Mount Whitney side trip 15 miles
Elevation 14,496.811 feet
Mount Whitney at sunrise was one of the best moments of my life! It was a humbling experience to be at the highest point in the continental United States. Zuul, Outro, and I woke up at 11:30 and started to hike at 12:45 am to make it to the summit before sunrise. The seven and a half miles went by quickly. The higher we climbed the colder it got. Ultimately I was glad to be going up in the dark. It was way less scary not being able to see what I was actually doing. I knew that some of the climb was really sketchy, but it wasn't until later when I went back down that I knew how scary it was.
About half way up the mountain I looked back down and could see headlights bobbing in the distance from all of the other hikers making the pilgrimage to the top. The last mile was very difficult and scary. I had to cross loose rock and several snow fields. In the back of my mind I knew that one wrong step would spell disaster, but I had adrenaline on my side. I practically flew up the last quarter of a mile. Once I was at the peak it was freezing cold. I tried my best to bundle up, but I was soaked with sweat. No matter how many layers I put on I was still cold. I had to wait about thirty minutes for the sun to rise over the distant mountains. The longer I waited the more hikers that showed up. Most of the people at the top I knew and it was a great moment to share with each other. The sky turned the prettiest orange and blue I have ever seen.
The sun and moon in the same picture
Mount Whitney has a special rule about pooping, you can't do it on the mountain. This forced most of us off of the mountain. We had been up there for over five hours so it wasn't a big deal. We took one last group picture before heading down.
Over the course of five hours my mind had me convinced that the trip off of the mountain was going to be a death defying ordeal. Since I couldn't see anything on the way up my imagination filled in the blanks in the worst way imaginable. In the end there was only a few scary moments and a whole lot of beauty.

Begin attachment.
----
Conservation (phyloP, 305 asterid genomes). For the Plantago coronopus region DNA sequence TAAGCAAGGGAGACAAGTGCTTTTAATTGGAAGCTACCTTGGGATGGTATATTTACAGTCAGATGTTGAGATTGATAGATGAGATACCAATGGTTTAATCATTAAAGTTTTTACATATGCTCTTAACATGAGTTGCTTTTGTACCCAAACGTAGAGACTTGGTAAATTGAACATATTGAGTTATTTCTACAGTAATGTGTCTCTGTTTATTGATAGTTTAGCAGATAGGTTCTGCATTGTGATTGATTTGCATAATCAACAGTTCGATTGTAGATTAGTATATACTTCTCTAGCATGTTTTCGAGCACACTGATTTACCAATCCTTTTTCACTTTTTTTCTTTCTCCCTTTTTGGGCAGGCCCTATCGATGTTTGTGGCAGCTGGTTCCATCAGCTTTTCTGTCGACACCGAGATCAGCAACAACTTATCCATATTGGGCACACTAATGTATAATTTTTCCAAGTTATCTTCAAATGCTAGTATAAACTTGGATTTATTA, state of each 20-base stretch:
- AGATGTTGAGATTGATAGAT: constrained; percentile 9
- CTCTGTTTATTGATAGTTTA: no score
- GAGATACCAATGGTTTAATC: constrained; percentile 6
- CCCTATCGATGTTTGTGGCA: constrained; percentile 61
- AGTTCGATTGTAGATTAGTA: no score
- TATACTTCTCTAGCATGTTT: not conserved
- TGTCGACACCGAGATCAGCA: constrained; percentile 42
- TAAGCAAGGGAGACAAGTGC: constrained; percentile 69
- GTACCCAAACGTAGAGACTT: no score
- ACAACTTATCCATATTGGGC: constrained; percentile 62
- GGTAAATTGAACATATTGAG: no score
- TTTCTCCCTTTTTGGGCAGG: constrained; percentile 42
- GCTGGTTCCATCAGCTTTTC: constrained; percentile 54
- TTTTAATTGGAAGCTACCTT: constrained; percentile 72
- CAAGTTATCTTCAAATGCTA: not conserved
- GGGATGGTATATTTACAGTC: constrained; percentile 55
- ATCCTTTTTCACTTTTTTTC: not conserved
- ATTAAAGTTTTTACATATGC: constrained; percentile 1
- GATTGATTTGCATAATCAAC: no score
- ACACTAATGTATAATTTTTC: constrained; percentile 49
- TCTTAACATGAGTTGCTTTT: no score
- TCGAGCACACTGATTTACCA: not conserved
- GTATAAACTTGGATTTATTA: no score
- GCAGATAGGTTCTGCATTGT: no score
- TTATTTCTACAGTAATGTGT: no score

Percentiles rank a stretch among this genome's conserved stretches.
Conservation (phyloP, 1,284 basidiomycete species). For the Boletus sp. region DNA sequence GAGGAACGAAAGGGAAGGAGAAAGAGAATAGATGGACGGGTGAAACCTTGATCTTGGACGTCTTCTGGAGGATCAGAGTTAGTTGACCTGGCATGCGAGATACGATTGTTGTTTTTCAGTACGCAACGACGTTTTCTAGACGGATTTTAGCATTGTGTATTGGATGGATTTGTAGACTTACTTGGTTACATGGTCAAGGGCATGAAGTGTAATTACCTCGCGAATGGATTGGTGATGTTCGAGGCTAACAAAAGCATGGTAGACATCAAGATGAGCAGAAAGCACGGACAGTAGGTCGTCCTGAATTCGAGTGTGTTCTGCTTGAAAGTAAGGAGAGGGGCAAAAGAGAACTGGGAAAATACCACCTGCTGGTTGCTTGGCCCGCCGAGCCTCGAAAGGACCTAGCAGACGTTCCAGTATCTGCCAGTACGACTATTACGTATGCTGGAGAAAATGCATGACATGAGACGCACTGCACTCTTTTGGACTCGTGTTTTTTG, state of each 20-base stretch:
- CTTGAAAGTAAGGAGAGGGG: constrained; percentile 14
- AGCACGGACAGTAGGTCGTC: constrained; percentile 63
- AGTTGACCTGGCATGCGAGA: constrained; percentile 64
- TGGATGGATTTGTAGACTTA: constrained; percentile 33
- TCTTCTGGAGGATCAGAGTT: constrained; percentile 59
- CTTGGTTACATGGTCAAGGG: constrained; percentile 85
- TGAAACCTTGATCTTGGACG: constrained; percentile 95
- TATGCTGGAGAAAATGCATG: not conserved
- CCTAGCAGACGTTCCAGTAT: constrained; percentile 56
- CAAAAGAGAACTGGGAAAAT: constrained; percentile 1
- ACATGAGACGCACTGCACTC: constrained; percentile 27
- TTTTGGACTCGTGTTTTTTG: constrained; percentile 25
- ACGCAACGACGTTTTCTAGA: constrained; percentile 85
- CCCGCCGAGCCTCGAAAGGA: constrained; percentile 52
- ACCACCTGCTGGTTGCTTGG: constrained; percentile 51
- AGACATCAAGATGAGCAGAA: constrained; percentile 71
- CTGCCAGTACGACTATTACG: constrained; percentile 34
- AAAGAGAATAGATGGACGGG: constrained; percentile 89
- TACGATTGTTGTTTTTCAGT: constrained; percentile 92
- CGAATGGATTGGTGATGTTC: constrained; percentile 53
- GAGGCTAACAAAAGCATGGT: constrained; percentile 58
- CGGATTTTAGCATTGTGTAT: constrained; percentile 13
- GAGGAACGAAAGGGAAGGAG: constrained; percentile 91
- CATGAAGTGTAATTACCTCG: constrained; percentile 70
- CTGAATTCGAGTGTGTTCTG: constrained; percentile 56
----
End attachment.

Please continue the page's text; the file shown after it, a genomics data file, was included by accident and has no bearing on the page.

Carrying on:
We were almost to the switchback section of the climb down when we came upon a section hiker. He asked if anybody knew who Yoda was. I told him that I was Yoda. He had heard I was running low on food from another thru-hiker and wanted to make sure I had enough. He gave me two bags of beef jerky and a pound of almonds. That guaranteed that I would have enough to make it until our next resupply.
Zuul and I had four or five switchbacks left to go when we came across a rather large snow field. We decided to take the quick way off of the mountain and glissade down. Imagine sledding down a mountain, but without a sled. It was so much fun!
After over twelve hours of excitement I was physically and mentally exhausted. By the time we made it back to camp I resembled a zombie. I got out my tyvek and sleeping pad and laid down in the shade to take a nap. Unfortunately, I was too keyed up to sleep. Everyone decided to cook dinner so I joined the group. We decided to wake up early tomorrow so we could attack Forester Pass before the snow got too slushy. Forester Pass is the highest point on the PCT and has many challenges. I am excited to see if I am up to those challenges.
"Another glorious Sierra day in which one seems to be dissolved and absorbed and sent pulsing onward we know not where. Life seems neither long nor short, and we take no more heed to save time or make haste than do the trees and stars. This is true freedom, a good practical sort of immortality."
John Muir, My First Summer in the Sierra